As two of the top 50 private boarding high schools in California, Stevenson and Webb share many similarities. Starting this year, the competition between Stevenson School in Pebble Beach and The Webb Schools in Claremont extends beyond the admission office.
Head Coach of The Webb Schools football team, Amahl Thomas, noticed the tension between these two schools as both of the admission offices competed for the same students and high quality teachers. Therefore, Coach Thomas proposed the idea that turns the simple competition between admission offices into the rivalry between two schools which will include multiple programs in the future.
Coach Thomas reached out to Taylor Stockdale, Head of The Webb Schools. “I first contacted Mr. Stockdale, and I said, would we be able to play them? He actually said that would be awesome.” The rivalry idea was introduced to Mr. Stockdale by Coach Thomas through a simple phone call, and the idea was perfected with Steve Wishek, the Athletic Director of Webb.
However, though all three “decision makers” at Webb reached an agreement, the Athletic Director of Stevenson School was not a huge fan of the proposed rivalry. Thus, the process was put on hold for a few years until a new Athletic Director arrived to Stevenson School as well as new Head Coach for the football team. After last year’s breakout season with an overall record nine wins and three losses, Coach Thomas believed that the 2018 season would be the right time to replay the rivalry idea. The Webb Gauls visited Pebble Beach to compete on September 1st, 2018; the rivalry is now official.
With the dominating performance by Quarterback Nick Johnson (‘19), Running Back Simon Dawson (19’), and Defensive End Alex Cardenas (‘20) on both sides of the game, the Webb Gauls beat Stevenson Pirates with a final score of 42-20. Reflecting on the game, Coach Thomas believes that it was overall an “awesome” start of the rivalry. “You know, it would have been bad if we went up there, and we were being jerks, but I thought we were great guests and they were awesome hosts. If we can return the favor next year, I think that will set the table.”
Coach Thomas also clarified that he does not want to push the “rivalry” to a “mean and negative” level. “You know I thought we all got along so great. I’m thinking that if we can make it like, the winner gets something after the game and keeps it for a whole year, something like that would be awesome.”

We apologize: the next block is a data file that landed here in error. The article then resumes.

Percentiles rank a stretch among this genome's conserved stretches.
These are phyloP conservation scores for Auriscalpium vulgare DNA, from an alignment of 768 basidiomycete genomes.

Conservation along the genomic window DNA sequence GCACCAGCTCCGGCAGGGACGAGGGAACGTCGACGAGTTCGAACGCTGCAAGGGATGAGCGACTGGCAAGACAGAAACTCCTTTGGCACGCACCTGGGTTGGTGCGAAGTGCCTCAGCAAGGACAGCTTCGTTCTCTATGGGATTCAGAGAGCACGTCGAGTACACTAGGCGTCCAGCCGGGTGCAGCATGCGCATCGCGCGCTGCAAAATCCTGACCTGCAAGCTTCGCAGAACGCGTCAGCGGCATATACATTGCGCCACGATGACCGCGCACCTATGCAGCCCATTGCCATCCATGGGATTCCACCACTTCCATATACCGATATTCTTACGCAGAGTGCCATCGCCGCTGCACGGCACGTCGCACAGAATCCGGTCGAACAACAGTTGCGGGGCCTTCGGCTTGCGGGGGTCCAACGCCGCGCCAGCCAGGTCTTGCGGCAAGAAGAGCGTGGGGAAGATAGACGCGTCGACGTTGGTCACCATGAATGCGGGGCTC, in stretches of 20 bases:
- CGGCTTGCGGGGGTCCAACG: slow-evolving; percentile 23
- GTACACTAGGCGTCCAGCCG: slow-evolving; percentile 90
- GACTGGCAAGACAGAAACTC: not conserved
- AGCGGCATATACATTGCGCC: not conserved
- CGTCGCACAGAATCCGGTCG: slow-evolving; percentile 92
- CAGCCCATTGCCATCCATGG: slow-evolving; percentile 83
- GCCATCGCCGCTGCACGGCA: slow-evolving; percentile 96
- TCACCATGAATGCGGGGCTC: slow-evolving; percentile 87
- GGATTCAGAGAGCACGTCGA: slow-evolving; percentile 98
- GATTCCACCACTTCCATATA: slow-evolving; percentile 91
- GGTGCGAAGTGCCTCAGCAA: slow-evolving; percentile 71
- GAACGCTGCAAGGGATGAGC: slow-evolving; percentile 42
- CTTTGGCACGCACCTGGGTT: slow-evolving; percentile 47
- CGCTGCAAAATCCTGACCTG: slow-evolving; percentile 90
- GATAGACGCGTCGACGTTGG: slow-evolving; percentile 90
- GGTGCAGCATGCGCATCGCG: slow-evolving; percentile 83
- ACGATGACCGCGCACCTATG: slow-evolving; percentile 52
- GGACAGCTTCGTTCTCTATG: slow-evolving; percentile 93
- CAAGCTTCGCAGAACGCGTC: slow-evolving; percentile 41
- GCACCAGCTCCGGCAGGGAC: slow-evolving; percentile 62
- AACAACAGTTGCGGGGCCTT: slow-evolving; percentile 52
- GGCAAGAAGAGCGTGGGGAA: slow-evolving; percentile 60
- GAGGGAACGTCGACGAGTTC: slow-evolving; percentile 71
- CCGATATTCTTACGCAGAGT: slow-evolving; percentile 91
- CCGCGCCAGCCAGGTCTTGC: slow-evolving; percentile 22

Team Captain, Running Back, and Middle Linebacker Simon Dawson (‘19) believes that Coach Thomas made a great point on how to push the rivalry on a higher level. “Yes I do think that is a
great idea, I love it. Creating such ‘rivalry’ gives us something specific to work on every season. We do play with some schools like Santa Clarita or Saddleback, but it’s more like a personal thing, it is still different from a real established rivalry, like with Stevenson.”
Besides the compliments Simon added to the rivalry idea, he also shared how he felt during the process as a player. “I felt a bit weird at first” Simon said, “We ate in their dining hall the night before the game, so in the game I pushed a kid to the ground and then I started staring at him, and then I realized that he is the one I was talking to at the table last night.” Simon felt that the rivalry idea will make players more motivated while playing on the field, and at the same time creates friendship off the field.
Coach Thomas also mentioned that as the football team changes their league relatively frequently, so it would be helpful to extend our rivalry outside the immediate area we live in. Coach Thomas referred the Webb & Stevenson Rivalry as more similar to Notre Dame and USC than UCLA and USC, because the schools are far apart, so every time they meet, it turns into a big game.
On the other page, creating a rivalry between schools enables Webb students to get to know more people about the same age, and those who receive a similar education. Compared to normal private schools, Coach Thomas believes that Webb and Stevenson are on another level, which makes the rivalry meaningful and unique. “We’ve played private schools, but we are talking about boarding schools, which is a whole other element. We ran into a lot of private schools, like Excelsiors (CA), and their coaches were like ‘Oh yeah, our school is just like yours’ but I’m like, come on, it’s not the same.”
Coach Thomas has a plan for Webb and Stevenson in the future; he does not want to simply recruit excellent football players from Northern California, but also strives to push the rivalry onto a higher level by inspiring private boarding schools’ students to learn from each other and to achieve higher goals together.